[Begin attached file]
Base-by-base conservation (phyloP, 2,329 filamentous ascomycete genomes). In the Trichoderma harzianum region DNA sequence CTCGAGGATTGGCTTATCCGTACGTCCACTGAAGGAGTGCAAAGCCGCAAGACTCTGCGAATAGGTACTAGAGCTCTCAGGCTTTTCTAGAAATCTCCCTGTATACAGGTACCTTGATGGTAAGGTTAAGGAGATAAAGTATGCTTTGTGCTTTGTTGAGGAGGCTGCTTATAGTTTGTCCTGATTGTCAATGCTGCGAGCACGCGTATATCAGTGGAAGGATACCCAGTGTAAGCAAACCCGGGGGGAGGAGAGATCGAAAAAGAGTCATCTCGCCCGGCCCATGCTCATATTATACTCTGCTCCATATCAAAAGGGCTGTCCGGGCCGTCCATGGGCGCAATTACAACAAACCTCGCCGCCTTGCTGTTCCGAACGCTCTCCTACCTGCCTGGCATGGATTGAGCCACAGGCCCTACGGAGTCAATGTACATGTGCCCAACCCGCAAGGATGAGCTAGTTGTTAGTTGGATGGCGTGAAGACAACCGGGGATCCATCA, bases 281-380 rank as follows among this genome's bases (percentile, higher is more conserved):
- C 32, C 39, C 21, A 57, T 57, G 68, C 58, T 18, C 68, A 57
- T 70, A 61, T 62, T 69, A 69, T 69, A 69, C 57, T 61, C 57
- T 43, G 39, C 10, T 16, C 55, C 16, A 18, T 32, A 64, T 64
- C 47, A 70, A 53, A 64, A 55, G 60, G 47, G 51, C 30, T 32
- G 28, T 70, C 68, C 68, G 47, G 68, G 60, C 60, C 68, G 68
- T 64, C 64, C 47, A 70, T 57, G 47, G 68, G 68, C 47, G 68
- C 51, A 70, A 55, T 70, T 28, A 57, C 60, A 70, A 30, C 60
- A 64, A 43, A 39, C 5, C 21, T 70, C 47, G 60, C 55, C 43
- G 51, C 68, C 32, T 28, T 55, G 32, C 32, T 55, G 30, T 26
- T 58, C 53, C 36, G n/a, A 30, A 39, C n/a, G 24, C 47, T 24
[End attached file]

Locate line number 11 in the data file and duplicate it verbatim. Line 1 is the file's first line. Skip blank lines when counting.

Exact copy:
- T 58, C 53, C 36, G n/a, A 30, A 39, C n/a, G 24, C 47, T 24